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The Profile of a Sales Development Representative

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The Profile of a Sales Development Representative

Is it worth it to hire a sales development rep with experience? What skills are required? Find out exactly what to look for in an SDR.

An SDR’s job is pretty intense.

Their day-to-day consists of qualifying leads and contacting prospects (cold-calling) in order to close a meeting with them for account executives (AE).

SDRs are probably the most important members of your sales team—they find clients “out of thin air”. They’re the first touchpoint in the sales funnel and the first impression of your SaaS.

Looking for SDR candidates who already have years of experience working as an SDR is often counterproductive. The role of a sales development representative is something you can master in just two years.

In this time period (two years or less) a good SDR will want to keep climbing the career ladder and become a Business Development Manager (BDM) or an AE. The startups that recruit them have the same objective, not only to hire an SDR but as a talent to develop.

SDRs are probably the most important members of your sales team—they find clients “out of thin air”. They’re the first touchpoint in the sales funnel and the first impression of your SaaS.

An SDR needs to have commercial traits, empathy, intelligence, and a business mindset to understand their potential buyers. They need to spark the prospect’s interest with only a few words.

As we’ve said, their experience isn’t everything here. This is why young people who are excited to start their professional careers make some of the best BDRs. They grow with your company.

Why hiring an experienced SDR is counterintuitive:

Usually, one of the following three things will happen over 12 to 18 months after the initial hire of an SDR. One-third of them will be promoted to sales positions, for example, as an AE. Another third of them will do their job well but will realize that sales isn’t for them and will choose another career path. And the last bunch will likely quit or be let go due to poor performance.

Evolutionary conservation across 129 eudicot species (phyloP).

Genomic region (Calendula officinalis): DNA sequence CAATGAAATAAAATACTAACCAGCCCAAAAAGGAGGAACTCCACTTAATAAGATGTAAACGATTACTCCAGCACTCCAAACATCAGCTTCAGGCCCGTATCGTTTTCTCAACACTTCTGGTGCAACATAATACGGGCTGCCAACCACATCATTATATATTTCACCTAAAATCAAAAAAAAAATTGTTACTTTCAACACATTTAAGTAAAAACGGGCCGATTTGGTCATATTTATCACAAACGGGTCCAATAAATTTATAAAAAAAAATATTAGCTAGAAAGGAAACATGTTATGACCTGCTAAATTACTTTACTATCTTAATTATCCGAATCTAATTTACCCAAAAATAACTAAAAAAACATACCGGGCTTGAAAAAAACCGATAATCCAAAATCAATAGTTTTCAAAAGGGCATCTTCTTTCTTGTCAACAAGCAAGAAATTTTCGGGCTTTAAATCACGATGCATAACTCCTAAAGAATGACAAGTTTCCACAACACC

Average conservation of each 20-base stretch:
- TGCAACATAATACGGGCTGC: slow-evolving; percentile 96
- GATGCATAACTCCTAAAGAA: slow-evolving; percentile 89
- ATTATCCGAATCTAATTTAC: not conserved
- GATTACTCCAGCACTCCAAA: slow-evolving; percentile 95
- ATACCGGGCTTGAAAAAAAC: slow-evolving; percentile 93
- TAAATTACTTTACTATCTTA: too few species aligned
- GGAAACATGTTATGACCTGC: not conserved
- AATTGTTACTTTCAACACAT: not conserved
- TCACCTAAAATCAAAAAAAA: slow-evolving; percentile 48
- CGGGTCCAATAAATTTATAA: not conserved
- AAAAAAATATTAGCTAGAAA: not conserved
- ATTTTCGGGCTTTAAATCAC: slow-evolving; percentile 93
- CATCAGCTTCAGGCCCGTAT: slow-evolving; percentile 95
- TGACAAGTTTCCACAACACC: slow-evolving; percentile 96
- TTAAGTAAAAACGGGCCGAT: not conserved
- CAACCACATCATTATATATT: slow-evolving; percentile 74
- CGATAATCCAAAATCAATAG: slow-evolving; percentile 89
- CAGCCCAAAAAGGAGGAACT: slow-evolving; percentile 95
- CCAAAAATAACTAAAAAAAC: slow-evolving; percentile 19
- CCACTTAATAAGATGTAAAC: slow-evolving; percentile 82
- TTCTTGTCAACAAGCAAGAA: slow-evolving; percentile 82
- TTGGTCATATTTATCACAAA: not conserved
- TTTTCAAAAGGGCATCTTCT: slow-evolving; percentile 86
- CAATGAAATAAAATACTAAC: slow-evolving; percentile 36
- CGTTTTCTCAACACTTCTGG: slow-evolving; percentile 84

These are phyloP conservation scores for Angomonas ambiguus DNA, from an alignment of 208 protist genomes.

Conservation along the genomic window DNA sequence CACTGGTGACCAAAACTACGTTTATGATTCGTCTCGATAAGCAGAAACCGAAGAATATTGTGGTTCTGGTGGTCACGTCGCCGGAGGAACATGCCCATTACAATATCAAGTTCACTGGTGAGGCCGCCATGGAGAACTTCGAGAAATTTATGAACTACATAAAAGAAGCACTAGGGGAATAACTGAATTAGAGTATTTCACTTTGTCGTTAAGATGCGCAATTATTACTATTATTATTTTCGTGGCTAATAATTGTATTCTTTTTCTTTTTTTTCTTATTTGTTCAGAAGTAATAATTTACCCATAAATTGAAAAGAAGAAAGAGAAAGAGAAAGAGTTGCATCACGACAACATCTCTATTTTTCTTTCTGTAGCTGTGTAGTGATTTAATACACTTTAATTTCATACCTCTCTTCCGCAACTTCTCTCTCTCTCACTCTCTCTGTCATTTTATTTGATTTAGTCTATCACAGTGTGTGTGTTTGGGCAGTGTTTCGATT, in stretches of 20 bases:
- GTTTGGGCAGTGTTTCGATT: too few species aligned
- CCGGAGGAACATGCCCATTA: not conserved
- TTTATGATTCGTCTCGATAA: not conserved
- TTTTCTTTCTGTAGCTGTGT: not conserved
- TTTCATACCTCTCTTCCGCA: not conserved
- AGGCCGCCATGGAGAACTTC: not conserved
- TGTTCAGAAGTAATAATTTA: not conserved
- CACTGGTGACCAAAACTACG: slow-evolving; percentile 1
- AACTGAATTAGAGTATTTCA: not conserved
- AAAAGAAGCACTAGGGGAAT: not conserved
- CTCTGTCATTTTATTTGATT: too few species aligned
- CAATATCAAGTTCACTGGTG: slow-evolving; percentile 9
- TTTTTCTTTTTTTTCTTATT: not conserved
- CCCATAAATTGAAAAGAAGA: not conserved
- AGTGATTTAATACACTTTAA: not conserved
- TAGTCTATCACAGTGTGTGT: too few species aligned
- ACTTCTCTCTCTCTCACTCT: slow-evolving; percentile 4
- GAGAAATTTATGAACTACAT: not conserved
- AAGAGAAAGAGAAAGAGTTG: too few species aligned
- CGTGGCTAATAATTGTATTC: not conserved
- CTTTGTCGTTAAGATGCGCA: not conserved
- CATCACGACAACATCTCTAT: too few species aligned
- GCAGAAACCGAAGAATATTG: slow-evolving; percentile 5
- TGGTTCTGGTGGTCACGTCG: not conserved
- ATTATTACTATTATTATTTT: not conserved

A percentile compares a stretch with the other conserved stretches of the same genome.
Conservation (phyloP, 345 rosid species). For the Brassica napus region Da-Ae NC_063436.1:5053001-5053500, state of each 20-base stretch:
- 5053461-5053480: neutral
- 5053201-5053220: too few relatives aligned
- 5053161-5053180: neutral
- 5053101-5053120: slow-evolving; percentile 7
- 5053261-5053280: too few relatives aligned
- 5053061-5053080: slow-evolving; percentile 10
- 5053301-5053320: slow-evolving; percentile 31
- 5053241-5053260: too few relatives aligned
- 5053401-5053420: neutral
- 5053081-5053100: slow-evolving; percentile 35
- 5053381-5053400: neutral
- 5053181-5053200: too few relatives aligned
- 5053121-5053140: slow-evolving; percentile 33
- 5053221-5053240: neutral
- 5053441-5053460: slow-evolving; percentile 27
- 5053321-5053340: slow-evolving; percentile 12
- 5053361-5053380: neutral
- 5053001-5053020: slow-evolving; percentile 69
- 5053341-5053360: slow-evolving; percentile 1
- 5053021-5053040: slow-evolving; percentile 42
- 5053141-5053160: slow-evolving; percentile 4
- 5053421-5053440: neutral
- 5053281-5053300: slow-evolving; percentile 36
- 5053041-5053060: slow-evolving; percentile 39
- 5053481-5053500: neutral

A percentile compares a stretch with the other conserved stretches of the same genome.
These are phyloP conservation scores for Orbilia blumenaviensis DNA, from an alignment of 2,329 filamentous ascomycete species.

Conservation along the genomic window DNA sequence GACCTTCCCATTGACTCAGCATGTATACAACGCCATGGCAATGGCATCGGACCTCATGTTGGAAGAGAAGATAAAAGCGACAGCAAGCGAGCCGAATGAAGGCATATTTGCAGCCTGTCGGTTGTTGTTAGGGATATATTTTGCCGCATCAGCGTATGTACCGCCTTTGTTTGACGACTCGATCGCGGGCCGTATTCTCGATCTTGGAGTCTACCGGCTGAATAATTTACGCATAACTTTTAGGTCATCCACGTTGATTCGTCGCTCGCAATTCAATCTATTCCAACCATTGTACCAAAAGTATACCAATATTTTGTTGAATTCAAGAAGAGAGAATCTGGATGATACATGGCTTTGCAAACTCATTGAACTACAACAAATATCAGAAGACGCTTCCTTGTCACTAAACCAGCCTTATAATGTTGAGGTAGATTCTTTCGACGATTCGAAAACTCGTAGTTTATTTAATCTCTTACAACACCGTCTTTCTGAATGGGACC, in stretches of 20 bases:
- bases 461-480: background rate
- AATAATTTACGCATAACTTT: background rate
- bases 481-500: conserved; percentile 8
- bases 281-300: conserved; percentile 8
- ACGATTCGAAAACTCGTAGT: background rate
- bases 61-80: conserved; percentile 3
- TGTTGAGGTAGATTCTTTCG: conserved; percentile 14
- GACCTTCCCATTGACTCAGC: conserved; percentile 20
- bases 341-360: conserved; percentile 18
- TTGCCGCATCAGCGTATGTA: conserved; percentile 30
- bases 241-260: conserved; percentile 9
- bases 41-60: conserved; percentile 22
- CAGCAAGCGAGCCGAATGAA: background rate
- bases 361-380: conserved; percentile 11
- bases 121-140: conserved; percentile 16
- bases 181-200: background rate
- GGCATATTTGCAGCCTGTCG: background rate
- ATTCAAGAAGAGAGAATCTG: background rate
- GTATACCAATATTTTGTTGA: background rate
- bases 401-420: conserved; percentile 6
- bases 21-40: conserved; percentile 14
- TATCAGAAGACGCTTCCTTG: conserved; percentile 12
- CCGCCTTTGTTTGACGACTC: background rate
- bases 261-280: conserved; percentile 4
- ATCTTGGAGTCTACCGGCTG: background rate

Because of this, some companies look for SDRs with experience, thinking their ramp-up time will be shorter and that they’ll close more deals.

But this isn’t really true. The time that they save is only two months to fully ramp up. And they miss out on truly motivated and excited SDRs at the beginning of their careers, compared to those with the experience who work at an average pace.

Some companies look for SDRs with experience as they think their ramp-up time will be shorter and that they’ll close more deals, but this isn’t really true.

However, there is an exception – the long-term SDR. But beware. There’s a certain type of SDR who moves from one company to the next and while they’re not bad at their job, they’re not excellent either.

In the end, companies that hire experienced SDRs might end up with higher staff turnover and costs, and some disappointing results.

We’ve identified 20 can’t miss sales development KPIs for B2B outbound teams. Read the ebook.

SDR profile | Bloobirds | sales development representative

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